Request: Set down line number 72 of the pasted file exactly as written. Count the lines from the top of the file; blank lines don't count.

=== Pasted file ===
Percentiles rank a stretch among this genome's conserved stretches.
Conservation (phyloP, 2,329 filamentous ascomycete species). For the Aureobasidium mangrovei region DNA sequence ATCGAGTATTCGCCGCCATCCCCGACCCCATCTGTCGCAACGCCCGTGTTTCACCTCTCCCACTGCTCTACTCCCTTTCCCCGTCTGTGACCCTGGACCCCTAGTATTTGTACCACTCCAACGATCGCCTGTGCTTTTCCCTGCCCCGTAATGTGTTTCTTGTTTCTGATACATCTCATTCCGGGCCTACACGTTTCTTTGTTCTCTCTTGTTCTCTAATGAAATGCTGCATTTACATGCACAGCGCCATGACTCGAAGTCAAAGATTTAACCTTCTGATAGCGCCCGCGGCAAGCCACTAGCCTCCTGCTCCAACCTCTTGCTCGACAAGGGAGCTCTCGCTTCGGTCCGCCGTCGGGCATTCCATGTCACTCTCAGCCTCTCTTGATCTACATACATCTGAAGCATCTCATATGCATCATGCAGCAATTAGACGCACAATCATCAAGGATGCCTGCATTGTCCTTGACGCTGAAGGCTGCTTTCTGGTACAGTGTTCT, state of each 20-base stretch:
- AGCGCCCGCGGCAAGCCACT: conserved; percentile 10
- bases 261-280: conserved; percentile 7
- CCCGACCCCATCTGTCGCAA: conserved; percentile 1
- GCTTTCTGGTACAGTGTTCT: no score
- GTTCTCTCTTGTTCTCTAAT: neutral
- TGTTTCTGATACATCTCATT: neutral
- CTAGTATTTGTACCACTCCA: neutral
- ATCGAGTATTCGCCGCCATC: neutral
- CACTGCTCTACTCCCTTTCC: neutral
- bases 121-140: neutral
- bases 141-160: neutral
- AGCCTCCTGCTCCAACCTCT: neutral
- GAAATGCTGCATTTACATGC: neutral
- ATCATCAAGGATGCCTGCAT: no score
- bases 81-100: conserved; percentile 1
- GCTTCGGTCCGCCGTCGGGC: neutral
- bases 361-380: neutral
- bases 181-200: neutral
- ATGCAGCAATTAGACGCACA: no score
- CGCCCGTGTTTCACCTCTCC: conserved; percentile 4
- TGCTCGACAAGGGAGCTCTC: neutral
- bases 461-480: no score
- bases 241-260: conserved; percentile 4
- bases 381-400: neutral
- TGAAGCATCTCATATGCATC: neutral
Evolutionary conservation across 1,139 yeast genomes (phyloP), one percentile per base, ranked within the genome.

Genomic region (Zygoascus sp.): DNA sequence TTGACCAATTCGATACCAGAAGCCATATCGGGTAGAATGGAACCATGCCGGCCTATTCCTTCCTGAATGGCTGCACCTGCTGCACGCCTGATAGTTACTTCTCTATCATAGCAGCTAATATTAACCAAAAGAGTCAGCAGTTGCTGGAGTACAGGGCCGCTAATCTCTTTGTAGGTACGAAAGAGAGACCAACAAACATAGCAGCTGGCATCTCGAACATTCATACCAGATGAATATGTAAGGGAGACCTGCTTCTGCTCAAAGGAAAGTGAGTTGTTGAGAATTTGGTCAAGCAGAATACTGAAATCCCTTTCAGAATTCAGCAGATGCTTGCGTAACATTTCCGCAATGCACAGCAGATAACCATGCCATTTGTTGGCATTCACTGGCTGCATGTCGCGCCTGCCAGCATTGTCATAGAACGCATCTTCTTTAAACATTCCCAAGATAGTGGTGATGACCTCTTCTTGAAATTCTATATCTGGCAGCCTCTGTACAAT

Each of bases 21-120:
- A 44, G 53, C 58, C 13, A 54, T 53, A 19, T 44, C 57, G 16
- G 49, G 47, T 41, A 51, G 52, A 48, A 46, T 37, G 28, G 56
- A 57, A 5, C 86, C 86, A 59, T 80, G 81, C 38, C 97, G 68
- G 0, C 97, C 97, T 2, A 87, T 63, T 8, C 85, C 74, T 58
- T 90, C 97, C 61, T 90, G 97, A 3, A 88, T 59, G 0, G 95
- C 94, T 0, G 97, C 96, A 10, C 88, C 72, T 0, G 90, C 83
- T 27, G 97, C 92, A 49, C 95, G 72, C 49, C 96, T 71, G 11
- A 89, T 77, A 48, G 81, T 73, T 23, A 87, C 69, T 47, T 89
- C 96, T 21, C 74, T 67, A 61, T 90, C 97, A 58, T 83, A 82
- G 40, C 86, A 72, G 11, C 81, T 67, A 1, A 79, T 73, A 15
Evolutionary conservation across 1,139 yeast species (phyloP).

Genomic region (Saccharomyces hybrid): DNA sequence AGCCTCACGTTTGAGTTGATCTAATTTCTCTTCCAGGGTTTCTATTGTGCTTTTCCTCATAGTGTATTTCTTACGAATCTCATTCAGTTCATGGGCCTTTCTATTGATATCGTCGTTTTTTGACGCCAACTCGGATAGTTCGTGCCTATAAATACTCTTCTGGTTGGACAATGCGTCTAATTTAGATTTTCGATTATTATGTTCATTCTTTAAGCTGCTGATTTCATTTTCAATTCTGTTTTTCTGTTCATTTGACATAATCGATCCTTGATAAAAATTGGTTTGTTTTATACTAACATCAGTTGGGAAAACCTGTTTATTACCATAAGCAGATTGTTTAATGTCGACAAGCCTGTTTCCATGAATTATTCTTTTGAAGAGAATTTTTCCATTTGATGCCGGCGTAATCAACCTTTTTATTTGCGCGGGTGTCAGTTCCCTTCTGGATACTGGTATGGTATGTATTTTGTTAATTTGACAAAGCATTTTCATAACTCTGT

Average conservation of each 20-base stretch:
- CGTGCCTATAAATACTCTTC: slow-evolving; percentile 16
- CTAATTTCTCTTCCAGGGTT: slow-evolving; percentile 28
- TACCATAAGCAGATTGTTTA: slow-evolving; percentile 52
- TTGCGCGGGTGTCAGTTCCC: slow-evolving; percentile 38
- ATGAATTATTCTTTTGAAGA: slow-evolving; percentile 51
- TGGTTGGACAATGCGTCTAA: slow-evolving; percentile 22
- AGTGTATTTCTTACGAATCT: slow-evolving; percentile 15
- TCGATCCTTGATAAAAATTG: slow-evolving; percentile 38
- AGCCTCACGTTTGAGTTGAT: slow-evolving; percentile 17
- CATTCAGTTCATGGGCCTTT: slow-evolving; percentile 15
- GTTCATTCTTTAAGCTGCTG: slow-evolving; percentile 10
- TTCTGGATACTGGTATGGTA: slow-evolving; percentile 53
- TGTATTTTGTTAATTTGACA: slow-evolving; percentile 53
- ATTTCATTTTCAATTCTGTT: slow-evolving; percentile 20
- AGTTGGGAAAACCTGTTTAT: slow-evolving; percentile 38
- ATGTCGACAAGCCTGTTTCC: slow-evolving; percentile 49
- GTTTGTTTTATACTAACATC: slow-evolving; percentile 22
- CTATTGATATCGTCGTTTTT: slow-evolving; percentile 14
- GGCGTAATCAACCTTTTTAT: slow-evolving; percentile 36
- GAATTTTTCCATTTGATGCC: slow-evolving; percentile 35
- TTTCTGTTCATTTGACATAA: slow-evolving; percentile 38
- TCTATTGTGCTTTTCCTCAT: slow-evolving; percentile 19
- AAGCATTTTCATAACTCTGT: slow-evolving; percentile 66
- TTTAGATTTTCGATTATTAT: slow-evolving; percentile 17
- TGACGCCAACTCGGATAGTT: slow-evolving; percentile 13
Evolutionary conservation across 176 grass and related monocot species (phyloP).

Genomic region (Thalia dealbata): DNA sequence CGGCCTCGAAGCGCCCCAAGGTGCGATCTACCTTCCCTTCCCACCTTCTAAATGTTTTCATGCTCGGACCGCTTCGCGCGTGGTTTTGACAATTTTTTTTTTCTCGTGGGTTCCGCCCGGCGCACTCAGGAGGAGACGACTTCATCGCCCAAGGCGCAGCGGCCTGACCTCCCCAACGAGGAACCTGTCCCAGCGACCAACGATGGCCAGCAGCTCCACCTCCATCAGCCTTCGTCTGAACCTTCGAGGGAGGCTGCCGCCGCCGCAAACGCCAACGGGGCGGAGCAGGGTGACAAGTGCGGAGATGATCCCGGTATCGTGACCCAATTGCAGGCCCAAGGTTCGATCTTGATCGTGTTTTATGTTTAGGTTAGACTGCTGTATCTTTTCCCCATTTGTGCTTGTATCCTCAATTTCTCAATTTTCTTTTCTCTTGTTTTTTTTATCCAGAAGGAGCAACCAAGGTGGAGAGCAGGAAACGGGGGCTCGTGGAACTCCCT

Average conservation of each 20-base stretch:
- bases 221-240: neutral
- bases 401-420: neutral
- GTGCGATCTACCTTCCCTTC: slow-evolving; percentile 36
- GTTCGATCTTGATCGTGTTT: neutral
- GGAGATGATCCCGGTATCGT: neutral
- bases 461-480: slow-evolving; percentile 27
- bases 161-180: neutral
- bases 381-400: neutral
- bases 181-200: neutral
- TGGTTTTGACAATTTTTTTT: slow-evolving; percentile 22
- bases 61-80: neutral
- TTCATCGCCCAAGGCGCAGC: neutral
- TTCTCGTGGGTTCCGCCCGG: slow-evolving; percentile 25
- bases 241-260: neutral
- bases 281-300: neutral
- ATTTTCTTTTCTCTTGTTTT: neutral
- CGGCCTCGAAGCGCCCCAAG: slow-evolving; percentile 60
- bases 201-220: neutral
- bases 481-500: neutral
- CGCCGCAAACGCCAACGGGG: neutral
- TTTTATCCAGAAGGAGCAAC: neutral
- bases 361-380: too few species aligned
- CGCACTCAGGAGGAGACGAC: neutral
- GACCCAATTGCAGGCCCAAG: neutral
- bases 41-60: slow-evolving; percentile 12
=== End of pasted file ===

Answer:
- bases 221-240: neutral